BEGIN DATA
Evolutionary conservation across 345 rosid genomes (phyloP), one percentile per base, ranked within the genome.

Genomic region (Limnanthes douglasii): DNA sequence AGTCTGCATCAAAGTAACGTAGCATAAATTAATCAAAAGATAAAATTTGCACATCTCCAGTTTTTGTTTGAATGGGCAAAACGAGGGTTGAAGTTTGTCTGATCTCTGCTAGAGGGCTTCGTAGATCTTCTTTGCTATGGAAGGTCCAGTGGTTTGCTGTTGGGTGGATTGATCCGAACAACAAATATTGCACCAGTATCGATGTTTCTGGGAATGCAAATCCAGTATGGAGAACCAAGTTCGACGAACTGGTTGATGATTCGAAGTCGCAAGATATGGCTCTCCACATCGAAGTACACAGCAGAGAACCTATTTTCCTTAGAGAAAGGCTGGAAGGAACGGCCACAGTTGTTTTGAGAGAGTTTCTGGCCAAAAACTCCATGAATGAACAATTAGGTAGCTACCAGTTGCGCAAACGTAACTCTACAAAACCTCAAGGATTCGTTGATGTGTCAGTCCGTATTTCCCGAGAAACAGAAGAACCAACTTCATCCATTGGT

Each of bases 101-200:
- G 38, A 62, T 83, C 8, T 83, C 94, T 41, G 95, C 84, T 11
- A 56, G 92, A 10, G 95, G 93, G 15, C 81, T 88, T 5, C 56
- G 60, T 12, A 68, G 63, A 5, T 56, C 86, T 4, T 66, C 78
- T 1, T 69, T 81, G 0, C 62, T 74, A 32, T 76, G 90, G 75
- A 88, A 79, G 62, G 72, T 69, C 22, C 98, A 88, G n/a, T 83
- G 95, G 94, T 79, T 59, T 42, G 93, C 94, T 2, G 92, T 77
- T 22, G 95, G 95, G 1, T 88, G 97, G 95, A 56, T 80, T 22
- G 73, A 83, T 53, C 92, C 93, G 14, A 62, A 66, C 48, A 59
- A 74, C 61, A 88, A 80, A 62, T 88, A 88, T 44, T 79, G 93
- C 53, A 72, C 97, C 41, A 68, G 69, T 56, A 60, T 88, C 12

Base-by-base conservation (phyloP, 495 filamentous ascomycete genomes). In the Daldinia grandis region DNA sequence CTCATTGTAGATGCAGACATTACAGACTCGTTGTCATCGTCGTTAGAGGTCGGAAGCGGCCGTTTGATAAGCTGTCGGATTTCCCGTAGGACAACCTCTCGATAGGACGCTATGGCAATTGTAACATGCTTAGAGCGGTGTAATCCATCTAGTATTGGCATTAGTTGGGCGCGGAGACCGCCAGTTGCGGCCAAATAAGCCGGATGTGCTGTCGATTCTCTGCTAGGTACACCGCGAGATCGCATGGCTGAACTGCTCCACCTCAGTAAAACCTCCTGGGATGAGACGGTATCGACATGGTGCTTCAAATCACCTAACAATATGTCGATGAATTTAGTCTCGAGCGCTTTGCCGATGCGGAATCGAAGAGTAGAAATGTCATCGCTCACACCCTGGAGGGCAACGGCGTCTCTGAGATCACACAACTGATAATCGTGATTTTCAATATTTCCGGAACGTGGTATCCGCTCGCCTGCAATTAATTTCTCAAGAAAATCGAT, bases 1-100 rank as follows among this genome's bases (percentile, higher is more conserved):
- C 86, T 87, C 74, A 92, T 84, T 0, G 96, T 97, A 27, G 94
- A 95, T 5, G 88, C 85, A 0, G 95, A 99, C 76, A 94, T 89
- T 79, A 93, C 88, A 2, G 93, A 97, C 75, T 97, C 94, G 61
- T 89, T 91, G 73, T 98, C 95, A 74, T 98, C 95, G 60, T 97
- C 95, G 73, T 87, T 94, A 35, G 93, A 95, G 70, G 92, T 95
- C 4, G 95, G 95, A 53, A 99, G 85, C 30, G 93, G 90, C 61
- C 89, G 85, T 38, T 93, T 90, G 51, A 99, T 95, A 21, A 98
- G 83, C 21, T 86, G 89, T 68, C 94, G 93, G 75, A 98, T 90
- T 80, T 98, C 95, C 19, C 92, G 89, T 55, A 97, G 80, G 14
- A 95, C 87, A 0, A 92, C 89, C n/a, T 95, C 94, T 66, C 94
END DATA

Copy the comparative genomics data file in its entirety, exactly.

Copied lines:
Evolutionary conservation across 345 rosid genomes (phyloP), one percentile per base, ranked within the genome.

Genomic region (Limnanthes douglasii): DNA sequence AGTCTGCATCAAAGTAACGTAGCATAAATTAATCAAAAGATAAAATTTGCACATCTCCAGTTTTTGTTTGAATGGGCAAAACGAGGGTTGAAGTTTGTCTGATCTCTGCTAGAGGGCTTCGTAGATCTTCTTTGCTATGGAAGGTCCAGTGGTTTGCTGTTGGGTGGATTGATCCGAACAACAAATATTGCACCAGTATCGATGTTTCTGGGAATGCAAATCCAGTATGGAGAACCAAGTTCGACGAACTGGTTGATGATTCGAAGTCGCAAGATATGGCTCTCCACATCGAAGTACACAGCAGAGAACCTATTTTCCTTAGAGAAAGGCTGGAAGGAACGGCCACAGTTGTTTTGAGAGAGTTTCTGGCCAAAAACTCCATGAATGAACAATTAGGTAGCTACCAGTTGCGCAAACGTAACTCTACAAAACCTCAAGGATTCGTTGATGTGTCAGTCCGTATTTCCCGAGAAACAGAAGAACCAACTTCATCCATTGGT

Each of bases 101-200:
- G 38, A 62, T 83, C 8, T 83, C 94, T 41, G 95, C 84, T 11
- A 56, G 92, A 10, G 95, G 93, G 15, C 81, T 88, T 5, C 56
- G 60, T 12, A 68, G 63, A 5, T 56, C 86, T 4, T 66, C 78
- T 1, T 69, T 81, G 0, C 62, T 74, A 32, T 76, G 90, G 75
- A 88, A 79, G 62, G 72, T 69, C 22, C 98, A 88, G n/a, T 83
- G 95, G 94, T 79, T 59, T 42, G 93, C 94, T 2, G 92, T 77
- T 22, G 95, G 95, G 1, T 88, G 97, G 95, A 56, T 80, T 22
- G 73, A 83, T 53, C 92, C 93, G 14, A 62, A 66, C 48, A 59
- A 74, C 61, A 88, A 80, A 62, T 88, A 88, T 44, T 79, G 93
- C 53, A 72, C 97, C 41, A 68, G 69, T 56, A 60, T 88, C 12

Base-by-base conservation (phyloP, 495 filamentous ascomycete genomes). In the Daldinia grandis region DNA sequence CTCATTGTAGATGCAGACATTACAGACTCGTTGTCATCGTCGTTAGAGGTCGGAAGCGGCCGTTTGATAAGCTGTCGGATTTCCCGTAGGACAACCTCTCGATAGGACGCTATGGCAATTGTAACATGCTTAGAGCGGTGTAATCCATCTAGTATTGGCATTAGTTGGGCGCGGAGACCGCCAGTTGCGGCCAAATAAGCCGGATGTGCTGTCGATTCTCTGCTAGGTACACCGCGAGATCGCATGGCTGAACTGCTCCACCTCAGTAAAACCTCCTGGGATGAGACGGTATCGACATGGTGCTTCAAATCACCTAACAATATGTCGATGAATTTAGTCTCGAGCGCTTTGCCGATGCGGAATCGAAGAGTAGAAATGTCATCGCTCACACCCTGGAGGGCAACGGCGTCTCTGAGATCACACAACTGATAATCGTGATTTTCAATATTTCCGGAACGTGGTATCCGCTCGCCTGCAATTAATTTCTCAAGAAAATCGAT, bases 1-100 rank as follows among this genome's bases (percentile, higher is more conserved):
- C 86, T 87, C 74, A 92, T 84, T 0, G 96, T 97, A 27, G 94
- A 95, T 5, G 88, C 85, A 0, G 95, A 99, C 76, A 94, T 89
- T 79, A 93, C 88, A 2, G 93, A 97, C 75, T 97, C 94, G 61
- T 89, T 91, G 73, T 98, C 95, A 74, T 98, C 95, G 60, T 97
- C 95, G 73, T 87, T 94, A 35, G 93, A 95, G 70, G 92, T 95
- C 4, G 95, G 95, A 53, A 99, G 85, C 30, G 93, G 90, C 61
- C 89, G 85, T 38, T 93, T 90, G 51, A 99, T 95, A 21, A 98
- G 83, C 21, T 86, G 89, T 68, C 94, G 93, G 75, A 98, T 90
- T 80, T 98, C 95, C 19, C 92, G 89, T 55, A 97, G 80, G 14
- A 95, C 87, A 0, A 92, C 89, C n/a, T 95, C 94, T 66, C 94